Wednesday, February 15, 2012

Egypt military's economic empire

Calls for accountability and transparency grow at a time the military has fallen out of favour with the public.

Sherine Tadros
(See Video, 4 Posts Below)

"The military’s vast economic interests in Egypt are one of those secrets which is not really a secret. Their social clubs, complexes, villages and products are clear for all to see, but their precise hold on the country’s economy has never been determined.

Analysts have predicted the Egyptian military control anything from 15 per cent to 40 per cent of the economy. Even those are wild estimates.

Khaled Fahmy, head of history at the American University in Cairo, calls it a “grey economy, in the sense that we know very little of them, they are not subject to any Parliamentary scrutiny, the Egyptian government auditing office has no control or knowledge of them".

The military has, over decades, created an industrial complex that is well oiled and well funded. In over 35 factories and companies it produces everything from flat-screen televisions and pasta to refrigerators and cars.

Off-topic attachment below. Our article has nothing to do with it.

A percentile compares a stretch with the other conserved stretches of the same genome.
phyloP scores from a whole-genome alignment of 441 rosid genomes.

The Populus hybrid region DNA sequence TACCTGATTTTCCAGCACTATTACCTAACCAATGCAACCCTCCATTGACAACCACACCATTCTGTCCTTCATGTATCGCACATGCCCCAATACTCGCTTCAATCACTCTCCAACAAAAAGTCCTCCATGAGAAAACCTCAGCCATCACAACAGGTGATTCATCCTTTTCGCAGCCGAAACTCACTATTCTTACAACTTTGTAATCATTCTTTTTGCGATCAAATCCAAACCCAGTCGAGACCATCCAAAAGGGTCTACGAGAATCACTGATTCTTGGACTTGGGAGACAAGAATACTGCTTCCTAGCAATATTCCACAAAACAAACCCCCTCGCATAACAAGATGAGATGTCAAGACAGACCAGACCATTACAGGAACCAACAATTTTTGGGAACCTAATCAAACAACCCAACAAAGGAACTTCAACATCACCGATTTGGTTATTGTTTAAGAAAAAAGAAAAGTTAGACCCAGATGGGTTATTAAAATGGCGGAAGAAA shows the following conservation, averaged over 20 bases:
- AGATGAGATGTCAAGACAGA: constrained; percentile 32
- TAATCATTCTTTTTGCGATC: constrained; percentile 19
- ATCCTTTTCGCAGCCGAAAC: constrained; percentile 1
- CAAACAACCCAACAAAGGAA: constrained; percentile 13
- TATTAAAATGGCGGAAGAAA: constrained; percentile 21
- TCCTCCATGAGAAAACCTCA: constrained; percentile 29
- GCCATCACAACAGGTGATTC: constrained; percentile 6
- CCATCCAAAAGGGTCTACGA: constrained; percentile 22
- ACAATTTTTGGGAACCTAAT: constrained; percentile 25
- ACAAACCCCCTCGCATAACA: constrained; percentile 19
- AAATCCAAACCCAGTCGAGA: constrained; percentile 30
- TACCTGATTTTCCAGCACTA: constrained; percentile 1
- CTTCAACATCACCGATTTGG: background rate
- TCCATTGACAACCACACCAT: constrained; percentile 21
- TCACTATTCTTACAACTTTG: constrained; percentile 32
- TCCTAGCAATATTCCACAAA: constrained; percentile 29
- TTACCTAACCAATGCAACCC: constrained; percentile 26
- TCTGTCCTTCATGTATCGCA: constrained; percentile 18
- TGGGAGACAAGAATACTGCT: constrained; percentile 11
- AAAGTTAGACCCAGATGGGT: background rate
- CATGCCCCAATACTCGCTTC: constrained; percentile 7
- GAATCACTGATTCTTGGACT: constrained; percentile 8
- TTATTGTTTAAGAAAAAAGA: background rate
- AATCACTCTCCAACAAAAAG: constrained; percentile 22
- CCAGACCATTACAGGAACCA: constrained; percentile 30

It owns restaurants and football grounds. Much of the work force are conscripts paid below the average wage. And it is not just manufactured goods: the military provide services, managing petrol stations for example.

The influence extends far beyond Cairo across Egypt. They are huge land owners in the country.....

Critical issue

The people rose up and the declaration never passed, but it was an indication of just how critical the issue of their economy is to the military establishment, and the concern over an elected authority scrutinising it.

So far it does not seem like the new parliament, dominated by Islamists, will want to pick a fight with the army over where it gets it’s money.

But if Egypt is going to be a true democracy complete with transparency of it’s institutions, at some point the military will have to diverge some of it is business dealings and its privileges [subsidies, tax breaks] will be questioned.

In countries around the world the military enjoys a degree of benefits and even secrecy in its operations.

In Egypt where the army is already in hot water with the population, calls for accountability and transparency are growing."

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